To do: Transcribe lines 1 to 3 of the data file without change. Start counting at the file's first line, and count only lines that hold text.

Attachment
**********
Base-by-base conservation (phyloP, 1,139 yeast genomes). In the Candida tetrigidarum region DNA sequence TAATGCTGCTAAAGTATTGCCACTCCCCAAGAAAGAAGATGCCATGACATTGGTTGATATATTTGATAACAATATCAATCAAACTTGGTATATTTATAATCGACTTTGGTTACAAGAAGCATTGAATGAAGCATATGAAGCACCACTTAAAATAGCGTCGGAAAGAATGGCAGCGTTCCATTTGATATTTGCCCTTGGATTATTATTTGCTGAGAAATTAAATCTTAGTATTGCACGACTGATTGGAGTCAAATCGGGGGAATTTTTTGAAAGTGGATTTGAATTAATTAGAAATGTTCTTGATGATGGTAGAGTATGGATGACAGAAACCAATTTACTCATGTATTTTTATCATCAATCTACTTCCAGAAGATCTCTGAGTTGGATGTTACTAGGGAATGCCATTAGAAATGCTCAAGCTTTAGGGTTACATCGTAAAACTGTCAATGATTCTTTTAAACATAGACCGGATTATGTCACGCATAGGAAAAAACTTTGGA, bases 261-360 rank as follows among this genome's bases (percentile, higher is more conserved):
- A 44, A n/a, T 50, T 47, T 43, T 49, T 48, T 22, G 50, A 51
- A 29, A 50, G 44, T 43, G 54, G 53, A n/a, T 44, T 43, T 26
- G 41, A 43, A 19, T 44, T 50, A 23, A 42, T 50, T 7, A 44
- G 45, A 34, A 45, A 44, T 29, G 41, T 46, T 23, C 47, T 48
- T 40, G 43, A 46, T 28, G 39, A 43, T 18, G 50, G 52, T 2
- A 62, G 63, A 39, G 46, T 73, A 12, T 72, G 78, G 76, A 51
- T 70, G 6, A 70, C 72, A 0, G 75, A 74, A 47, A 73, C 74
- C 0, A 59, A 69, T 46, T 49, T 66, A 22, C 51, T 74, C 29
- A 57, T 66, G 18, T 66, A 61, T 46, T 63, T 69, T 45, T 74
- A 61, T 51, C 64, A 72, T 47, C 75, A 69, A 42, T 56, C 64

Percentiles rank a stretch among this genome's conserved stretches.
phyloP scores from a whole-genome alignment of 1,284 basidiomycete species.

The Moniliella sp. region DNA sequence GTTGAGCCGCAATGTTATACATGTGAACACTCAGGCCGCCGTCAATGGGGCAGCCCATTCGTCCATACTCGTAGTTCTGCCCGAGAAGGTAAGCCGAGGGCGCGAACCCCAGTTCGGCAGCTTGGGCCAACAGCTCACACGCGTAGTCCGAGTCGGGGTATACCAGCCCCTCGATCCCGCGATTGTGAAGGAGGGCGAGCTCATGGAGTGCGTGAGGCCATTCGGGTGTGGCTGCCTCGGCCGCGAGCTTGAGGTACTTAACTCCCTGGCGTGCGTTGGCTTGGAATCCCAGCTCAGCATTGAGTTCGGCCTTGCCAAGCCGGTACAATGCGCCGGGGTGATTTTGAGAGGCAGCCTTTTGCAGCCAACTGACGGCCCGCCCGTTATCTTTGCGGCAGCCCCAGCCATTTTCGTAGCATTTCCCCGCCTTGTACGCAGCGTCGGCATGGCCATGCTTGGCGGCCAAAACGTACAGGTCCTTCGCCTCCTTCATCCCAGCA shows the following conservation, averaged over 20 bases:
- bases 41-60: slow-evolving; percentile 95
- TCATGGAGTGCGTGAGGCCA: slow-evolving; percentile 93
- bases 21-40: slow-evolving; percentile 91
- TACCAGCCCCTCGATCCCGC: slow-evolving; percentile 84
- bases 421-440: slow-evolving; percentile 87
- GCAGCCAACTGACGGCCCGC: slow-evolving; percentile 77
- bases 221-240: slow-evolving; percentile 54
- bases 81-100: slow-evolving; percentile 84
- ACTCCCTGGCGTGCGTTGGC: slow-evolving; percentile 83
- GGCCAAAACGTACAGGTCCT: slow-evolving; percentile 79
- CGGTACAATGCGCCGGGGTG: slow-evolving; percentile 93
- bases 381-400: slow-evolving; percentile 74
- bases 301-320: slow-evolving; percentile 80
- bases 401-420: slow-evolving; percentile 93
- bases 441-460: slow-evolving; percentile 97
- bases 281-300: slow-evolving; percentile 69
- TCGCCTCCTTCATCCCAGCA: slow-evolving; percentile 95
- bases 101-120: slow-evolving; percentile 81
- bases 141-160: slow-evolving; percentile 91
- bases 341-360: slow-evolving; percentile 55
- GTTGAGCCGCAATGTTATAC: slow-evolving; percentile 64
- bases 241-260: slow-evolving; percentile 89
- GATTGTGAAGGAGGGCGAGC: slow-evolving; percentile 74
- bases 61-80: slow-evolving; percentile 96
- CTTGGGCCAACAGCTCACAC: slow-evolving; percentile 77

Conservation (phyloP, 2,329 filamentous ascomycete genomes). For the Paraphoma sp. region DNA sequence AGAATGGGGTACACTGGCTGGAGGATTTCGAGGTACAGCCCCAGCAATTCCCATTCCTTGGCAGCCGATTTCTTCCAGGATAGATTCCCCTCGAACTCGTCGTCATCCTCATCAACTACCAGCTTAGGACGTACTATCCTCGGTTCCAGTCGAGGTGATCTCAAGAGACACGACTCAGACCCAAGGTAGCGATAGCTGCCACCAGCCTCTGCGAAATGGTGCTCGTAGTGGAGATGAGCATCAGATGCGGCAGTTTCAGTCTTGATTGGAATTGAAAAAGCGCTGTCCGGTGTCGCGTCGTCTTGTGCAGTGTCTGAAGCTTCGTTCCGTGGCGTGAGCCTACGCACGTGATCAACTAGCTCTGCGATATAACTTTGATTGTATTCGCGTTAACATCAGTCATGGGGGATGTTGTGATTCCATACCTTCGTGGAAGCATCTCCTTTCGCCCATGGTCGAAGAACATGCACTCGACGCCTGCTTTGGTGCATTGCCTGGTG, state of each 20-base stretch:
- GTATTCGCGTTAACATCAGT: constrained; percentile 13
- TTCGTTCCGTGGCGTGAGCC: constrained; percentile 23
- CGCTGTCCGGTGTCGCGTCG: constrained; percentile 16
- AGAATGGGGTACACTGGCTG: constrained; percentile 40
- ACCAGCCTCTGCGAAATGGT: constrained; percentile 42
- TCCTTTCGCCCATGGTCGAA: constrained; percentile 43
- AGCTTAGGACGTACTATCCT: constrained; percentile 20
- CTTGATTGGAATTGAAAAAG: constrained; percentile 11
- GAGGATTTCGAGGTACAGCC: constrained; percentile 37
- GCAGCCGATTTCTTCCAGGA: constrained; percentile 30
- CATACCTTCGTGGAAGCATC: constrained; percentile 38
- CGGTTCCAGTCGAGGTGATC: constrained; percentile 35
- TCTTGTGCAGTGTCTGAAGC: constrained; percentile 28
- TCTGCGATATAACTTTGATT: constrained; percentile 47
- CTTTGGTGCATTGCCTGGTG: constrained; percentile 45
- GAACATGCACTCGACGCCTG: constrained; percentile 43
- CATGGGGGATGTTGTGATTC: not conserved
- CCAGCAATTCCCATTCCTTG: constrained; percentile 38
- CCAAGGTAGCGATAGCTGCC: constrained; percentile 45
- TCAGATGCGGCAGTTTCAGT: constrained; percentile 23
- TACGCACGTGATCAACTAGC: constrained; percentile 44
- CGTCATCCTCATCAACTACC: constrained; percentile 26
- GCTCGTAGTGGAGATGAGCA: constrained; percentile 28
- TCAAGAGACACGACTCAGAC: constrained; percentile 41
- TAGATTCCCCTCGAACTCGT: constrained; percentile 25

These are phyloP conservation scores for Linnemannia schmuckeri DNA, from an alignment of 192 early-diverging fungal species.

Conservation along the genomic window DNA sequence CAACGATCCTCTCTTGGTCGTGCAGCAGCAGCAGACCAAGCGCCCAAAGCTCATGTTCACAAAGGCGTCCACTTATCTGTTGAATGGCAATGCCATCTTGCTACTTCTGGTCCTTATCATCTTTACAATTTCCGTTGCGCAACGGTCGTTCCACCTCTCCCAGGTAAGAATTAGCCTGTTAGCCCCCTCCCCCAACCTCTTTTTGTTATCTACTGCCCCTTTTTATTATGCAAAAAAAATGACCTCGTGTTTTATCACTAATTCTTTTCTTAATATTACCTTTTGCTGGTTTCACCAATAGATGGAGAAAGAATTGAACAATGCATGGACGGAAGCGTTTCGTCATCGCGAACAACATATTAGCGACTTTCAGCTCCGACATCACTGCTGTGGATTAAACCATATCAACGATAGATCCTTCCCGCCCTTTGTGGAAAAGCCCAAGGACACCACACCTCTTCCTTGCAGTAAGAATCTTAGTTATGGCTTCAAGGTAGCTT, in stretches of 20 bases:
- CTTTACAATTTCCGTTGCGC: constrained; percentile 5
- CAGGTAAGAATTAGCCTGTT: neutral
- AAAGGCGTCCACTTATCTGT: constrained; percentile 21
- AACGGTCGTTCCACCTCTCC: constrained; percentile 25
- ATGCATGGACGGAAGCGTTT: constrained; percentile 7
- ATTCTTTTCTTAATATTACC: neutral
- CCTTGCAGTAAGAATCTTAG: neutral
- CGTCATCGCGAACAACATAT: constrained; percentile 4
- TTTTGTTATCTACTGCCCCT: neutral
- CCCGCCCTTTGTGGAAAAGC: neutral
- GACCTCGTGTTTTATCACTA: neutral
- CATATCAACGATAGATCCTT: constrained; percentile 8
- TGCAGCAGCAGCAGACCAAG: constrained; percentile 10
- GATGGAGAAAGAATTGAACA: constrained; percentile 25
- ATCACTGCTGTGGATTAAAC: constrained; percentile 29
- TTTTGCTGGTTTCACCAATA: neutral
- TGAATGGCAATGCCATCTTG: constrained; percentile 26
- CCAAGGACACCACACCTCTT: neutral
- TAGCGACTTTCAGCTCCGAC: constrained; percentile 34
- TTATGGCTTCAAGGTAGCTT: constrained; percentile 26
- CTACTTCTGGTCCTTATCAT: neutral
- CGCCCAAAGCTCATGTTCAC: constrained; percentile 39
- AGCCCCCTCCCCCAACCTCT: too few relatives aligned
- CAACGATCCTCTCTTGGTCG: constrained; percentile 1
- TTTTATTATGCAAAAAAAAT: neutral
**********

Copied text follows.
Base-by-base conservation (phyloP, 1,139 yeast genomes). In the Candida tetrigidarum region DNA sequence TAATGCTGCTAAAGTATTGCCACTCCCCAAGAAAGAAGATGCCATGACATTGGTTGATATATTTGATAACAATATCAATCAAACTTGGTATATTTATAATCGACTTTGGTTACAAGAAGCATTGAATGAAGCATATGAAGCACCACTTAAAATAGCGTCGGAAAGAATGGCAGCGTTCCATTTGATATTTGCCCTTGGATTATTATTTGCTGAGAAATTAAATCTTAGTATTGCACGACTGATTGGAGTCAAATCGGGGGAATTTTTTGAAAGTGGATTTGAATTAATTAGAAATGTTCTTGATGATGGTAGAGTATGGATGACAGAAACCAATTTACTCATGTATTTTTATCATCAATCTACTTCCAGAAGATCTCTGAGTTGGATGTTACTAGGGAATGCCATTAGAAATGCTCAAGCTTTAGGGTTACATCGTAAAACTGTCAATGATTCTTTTAAACATAGACCGGATTATGTCACGCATAGGAAAAAACTTTGGA, bases 261-360 rank as follows among this genome's bases (percentile, higher is more conserved):
- A 44, A n/a, T 50, T 47, T 43, T 49, T 48, T 22, G 50, A 51
- A 29, A 50, G 44, T 43, G 54, G 53, A n/a, T 44, T 43, T 26